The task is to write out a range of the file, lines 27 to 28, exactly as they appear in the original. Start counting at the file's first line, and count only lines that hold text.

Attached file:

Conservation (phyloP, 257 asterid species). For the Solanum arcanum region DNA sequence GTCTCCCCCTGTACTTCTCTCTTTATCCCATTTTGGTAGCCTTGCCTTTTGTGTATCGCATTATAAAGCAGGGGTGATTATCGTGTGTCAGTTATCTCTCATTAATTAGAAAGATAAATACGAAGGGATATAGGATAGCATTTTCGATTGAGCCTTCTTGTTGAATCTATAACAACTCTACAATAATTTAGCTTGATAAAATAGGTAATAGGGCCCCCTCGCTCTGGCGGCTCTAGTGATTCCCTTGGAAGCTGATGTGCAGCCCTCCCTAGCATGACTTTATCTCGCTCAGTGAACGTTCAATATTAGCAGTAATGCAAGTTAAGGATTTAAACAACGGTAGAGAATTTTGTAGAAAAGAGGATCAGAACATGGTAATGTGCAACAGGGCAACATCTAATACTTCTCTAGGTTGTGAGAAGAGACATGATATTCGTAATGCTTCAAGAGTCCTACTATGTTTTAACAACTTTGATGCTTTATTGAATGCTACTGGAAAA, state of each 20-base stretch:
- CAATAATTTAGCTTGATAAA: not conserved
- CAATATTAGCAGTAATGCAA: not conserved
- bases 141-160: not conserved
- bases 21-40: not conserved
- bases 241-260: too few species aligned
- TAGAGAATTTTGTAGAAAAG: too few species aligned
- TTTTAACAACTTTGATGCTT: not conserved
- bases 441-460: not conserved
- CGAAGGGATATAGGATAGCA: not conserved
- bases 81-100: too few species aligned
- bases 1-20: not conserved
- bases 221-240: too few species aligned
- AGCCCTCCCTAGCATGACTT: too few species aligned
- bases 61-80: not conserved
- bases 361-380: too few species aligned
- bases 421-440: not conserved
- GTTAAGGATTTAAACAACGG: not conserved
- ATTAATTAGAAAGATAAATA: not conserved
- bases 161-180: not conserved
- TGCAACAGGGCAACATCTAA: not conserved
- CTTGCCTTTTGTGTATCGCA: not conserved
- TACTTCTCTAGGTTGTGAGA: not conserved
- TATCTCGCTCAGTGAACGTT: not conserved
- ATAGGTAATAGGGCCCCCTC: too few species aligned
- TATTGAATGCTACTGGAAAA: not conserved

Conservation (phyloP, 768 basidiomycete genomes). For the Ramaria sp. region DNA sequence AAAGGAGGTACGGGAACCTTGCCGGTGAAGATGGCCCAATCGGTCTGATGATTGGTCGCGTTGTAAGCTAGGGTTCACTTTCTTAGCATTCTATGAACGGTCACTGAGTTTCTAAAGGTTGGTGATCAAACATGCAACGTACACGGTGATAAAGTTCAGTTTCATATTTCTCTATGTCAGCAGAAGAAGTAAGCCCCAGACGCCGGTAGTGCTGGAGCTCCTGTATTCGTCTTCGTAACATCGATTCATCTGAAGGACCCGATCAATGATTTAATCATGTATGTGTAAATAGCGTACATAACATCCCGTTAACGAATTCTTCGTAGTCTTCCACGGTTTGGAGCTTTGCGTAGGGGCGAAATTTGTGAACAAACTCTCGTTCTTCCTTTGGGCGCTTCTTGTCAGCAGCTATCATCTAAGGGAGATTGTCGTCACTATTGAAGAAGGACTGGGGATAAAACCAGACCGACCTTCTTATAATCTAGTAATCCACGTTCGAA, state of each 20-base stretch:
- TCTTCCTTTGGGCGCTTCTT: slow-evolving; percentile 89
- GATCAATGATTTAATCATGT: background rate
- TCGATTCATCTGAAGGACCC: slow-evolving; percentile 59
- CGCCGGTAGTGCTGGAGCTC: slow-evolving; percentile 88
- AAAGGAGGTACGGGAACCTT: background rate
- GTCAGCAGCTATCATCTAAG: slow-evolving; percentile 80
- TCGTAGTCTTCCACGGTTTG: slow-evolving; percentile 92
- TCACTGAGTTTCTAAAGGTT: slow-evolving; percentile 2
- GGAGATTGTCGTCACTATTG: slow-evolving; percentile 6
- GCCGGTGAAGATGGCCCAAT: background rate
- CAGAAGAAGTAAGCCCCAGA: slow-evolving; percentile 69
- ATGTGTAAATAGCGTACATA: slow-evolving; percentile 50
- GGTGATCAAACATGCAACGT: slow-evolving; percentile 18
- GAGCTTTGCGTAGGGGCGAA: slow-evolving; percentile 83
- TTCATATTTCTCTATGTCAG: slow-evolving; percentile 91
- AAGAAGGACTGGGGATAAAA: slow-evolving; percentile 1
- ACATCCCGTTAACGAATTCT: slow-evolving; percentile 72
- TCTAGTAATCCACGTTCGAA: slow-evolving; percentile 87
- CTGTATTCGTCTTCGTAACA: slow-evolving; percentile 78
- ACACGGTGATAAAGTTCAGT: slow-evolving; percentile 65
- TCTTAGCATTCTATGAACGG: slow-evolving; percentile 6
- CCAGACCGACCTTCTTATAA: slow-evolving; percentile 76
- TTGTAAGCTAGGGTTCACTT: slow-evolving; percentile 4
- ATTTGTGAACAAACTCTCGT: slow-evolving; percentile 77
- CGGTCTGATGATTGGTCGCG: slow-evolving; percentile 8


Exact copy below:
Conservation (phyloP, 768 basidiomycete genomes). For the Ramaria sp. region DNA sequence AAAGGAGGTACGGGAACCTTGCCGGTGAAGATGGCCCAATCGGTCTGATGATTGGTCGCGTTGTAAGCTAGGGTTCACTTTCTTAGCATTCTATGAACGGTCACTGAGTTTCTAAAGGTTGGTGATCAAACATGCAACGTACACGGTGATAAAGTTCAGTTTCATATTTCTCTATGTCAGCAGAAGAAGTAAGCCCCAGACGCCGGTAGTGCTGGAGCTCCTGTATTCGTCTTCGTAACATCGATTCATCTGAAGGACCCGATCAATGATTTAATCATGTATGTGTAAATAGCGTACATAACATCCCGTTAACGAATTCTTCGTAGTCTTCCACGGTTTGGAGCTTTGCGTAGGGGCGAAATTTGTGAACAAACTCTCGTTCTTCCTTTGGGCGCTTCTTGTCAGCAGCTATCATCTAAGGGAGATTGTCGTCACTATTGAAGAAGGACTGGGGATAAAACCAGACCGACCTTCTTATAATCTAGTAATCCACGTTCGAA, state of each 20-base stretch:
- TCTTCCTTTGGGCGCTTCTT: slow-evolving; percentile 89